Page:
announced that he was forming a committee to explore the possibility.
And, in fact, he did make an abortive run for the Republican
nomination. In both cases (presidential and gubernatorial elections),
he justified his seemingly contradictory positions in terms of his
“duty to the people”(No Author 1995). This begs the question; was it
the duty that was contradictory, or was it Wilson’s political
aspirations. In either case it seems clear that his decision was
hardly based on principles of good government. Even if Wilson
thought he had a greater duty to the nation as a whole (and I’m being
charitable here), he might have considered that before he ran for
governor a second time. It would appear much more likely that the
greater power inherent in the presidency was the determining force
behind Wilson’s decision. Ironically, Wilson’s lust for potential
power may cause him to lose the power he actually has. Since his
decision to run for President was resoundingly unpopular with
Californians, and since he may be perceived as unable to compete in
national politics due to his withdrawal from the presidential race,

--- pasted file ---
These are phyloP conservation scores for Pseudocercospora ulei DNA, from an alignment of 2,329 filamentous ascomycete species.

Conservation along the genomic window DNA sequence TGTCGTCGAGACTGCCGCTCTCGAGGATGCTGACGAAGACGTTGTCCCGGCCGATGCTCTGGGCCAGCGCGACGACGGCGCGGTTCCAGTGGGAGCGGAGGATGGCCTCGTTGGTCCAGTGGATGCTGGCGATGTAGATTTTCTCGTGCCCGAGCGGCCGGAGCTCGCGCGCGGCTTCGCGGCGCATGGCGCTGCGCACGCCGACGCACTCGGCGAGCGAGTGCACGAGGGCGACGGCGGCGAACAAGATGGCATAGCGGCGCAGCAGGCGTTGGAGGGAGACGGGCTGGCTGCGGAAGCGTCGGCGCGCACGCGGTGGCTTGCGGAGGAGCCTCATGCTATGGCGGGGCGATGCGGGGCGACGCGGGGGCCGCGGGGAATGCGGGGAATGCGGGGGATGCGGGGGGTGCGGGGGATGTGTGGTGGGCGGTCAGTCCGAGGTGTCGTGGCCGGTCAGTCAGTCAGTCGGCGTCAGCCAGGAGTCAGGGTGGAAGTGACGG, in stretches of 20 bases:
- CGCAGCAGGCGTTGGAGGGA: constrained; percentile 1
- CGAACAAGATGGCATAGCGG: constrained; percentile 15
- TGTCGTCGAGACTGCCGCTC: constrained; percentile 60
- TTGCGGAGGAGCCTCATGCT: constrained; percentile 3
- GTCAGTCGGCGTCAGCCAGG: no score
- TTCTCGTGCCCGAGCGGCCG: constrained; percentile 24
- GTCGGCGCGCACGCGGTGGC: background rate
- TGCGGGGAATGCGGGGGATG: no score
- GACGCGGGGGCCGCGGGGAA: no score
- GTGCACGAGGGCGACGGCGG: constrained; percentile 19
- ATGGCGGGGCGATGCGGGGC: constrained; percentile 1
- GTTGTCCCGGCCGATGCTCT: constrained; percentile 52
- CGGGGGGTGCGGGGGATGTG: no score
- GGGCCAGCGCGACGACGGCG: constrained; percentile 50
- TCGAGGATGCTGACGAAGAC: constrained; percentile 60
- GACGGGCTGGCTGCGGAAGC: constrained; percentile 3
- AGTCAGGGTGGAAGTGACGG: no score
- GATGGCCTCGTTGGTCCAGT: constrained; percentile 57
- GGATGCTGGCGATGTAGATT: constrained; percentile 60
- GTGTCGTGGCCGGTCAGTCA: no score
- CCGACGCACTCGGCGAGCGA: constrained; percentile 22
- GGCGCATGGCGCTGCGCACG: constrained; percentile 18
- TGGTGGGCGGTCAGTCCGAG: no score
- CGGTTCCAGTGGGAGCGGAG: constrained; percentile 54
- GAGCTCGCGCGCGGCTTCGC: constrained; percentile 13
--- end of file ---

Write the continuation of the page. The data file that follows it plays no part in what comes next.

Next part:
his political power may be fatally impaired. This behavior shows not
only a disregard for “good” government, but also a strange inability
to defer gratification. There is no reason that Pete Wilson couldn’t
have run for President after his second term as Governor had expired.
His selfish pursuit of power for its own sake was so absolute that it
inhibited him from seeing the very political realities that gave him
In his attempt to gain power, Wilson managed to change his
stance on virtually every issue he had ever encountered. From
immigration to affirmative action – from tax cuts to abortion rights,
he has swung 180 degrees (Thurm, 1995). The point here is not his
inconsistency, but rather the fact that it is improbable that
considerations of effective government would allow these kinds of
swings. And, while people may dismiss this behavior as merely the
political “game playing” that all candidates engage in, it is the
pervasiveness of this behavior – to the exclusion of any governmental
considerations – that make it distressing as well as intriguing.

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Polarization is also apparent in this example. Since Pete Wilson
showed no inherent loyalty toward a particular ideology, it is
entirely likely that had the Republican party been drifting towards a
centrist position rather than an extreme right-wing position, Wilson
would have accordingly been more moderate in his political
pronouncements. The polarization towards an extreme is what caused him
to make such radical changes in his beliefs. It is, of course,
difficult to tell to what extent political intransigence is a
conscious strategy, or an unconscious motivation toward power, but the